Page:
Des Moines, Iowa — A state panel is predicting tax revenue for the State of Iowa in the next couple of years will continue to grow at a steady clip.
Michael Bousselot, the governor’s budget director, is on the State Revenue Estimating Conference.
(as said) “The steadiness and persistence of Iowa’s economy means there’s, I think, a little less rocky of that path going forward than what other states might face and that’s what sort of gives me that confidence in the numbers.”
The projections suggest total tax receipts for the state will be three-point-eight percent higher in the next fiscal year, which starts July 1st. The following year, the panel estimates tax collections will grow even more, by four-and-a-half percent. Governor Kim Reynolds says it means legislators can eliminate tax revenue benchmarks and let a series of state income tax cuts take effect more quickly. The governor’s budget director says the future state tax revenue predictions are based on consumer confidence as sectors of the economy like manufacturing and home building are growing.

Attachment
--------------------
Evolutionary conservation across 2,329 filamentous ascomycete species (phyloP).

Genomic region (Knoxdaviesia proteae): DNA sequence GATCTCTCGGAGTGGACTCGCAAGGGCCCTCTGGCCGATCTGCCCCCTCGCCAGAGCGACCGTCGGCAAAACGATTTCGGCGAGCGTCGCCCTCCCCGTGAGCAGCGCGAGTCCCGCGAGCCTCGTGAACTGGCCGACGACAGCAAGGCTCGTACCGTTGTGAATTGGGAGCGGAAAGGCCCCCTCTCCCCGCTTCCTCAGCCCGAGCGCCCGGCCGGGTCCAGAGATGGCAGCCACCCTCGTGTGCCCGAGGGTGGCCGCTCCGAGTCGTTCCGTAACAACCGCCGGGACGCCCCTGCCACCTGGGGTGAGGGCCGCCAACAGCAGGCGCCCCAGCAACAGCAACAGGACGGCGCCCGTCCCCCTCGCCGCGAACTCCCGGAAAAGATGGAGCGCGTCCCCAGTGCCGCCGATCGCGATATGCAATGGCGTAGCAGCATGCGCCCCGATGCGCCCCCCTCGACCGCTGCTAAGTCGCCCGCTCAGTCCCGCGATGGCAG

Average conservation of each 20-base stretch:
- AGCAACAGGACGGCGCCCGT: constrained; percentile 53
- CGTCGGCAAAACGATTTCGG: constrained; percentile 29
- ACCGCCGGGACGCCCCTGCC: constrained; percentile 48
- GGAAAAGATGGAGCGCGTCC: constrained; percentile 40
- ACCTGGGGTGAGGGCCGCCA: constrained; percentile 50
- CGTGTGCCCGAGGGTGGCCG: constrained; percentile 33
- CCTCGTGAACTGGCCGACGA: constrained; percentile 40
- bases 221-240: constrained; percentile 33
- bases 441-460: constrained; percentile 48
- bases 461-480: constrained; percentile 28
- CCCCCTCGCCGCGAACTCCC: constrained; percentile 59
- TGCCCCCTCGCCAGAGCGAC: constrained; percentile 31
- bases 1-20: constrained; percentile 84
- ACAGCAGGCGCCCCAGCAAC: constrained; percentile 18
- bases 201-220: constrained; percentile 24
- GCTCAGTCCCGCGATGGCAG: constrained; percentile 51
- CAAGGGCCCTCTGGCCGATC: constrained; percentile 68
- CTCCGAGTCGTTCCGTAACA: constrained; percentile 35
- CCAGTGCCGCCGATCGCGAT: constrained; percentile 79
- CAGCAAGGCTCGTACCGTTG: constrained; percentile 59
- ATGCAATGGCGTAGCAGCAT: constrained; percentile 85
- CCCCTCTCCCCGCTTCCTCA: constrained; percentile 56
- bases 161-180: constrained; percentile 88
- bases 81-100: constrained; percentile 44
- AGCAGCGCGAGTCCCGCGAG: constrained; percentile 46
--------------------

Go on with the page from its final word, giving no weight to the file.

(as said) “That confidence is obviously buoyed by $1400 stimulus checks that Iowans have received in the past days,” Bousselot says. “…It also means that there’s demand that will be delivered longer term.”
Holly Lyons of the Legislative Services Agency, another member of the group that sets state tax estimates, says there’s pent up demand for goods and services.
(as said) “Some economists are concerned that the pent up demand for spending may fuel inflation and recent market activity indicates that longer term interest rates are on the rise, ” Lyons says. “While rising rates are sometimes a sign of an overheating economy, they can be a sign of new life.”
David Underwood, a C-P-A from Clear Lake, is the third member of the group that sets state tax estimates. He says there’s still uncertainty in the economy and he’s a bit more cautious about state tax receipts than the other two members of the panel.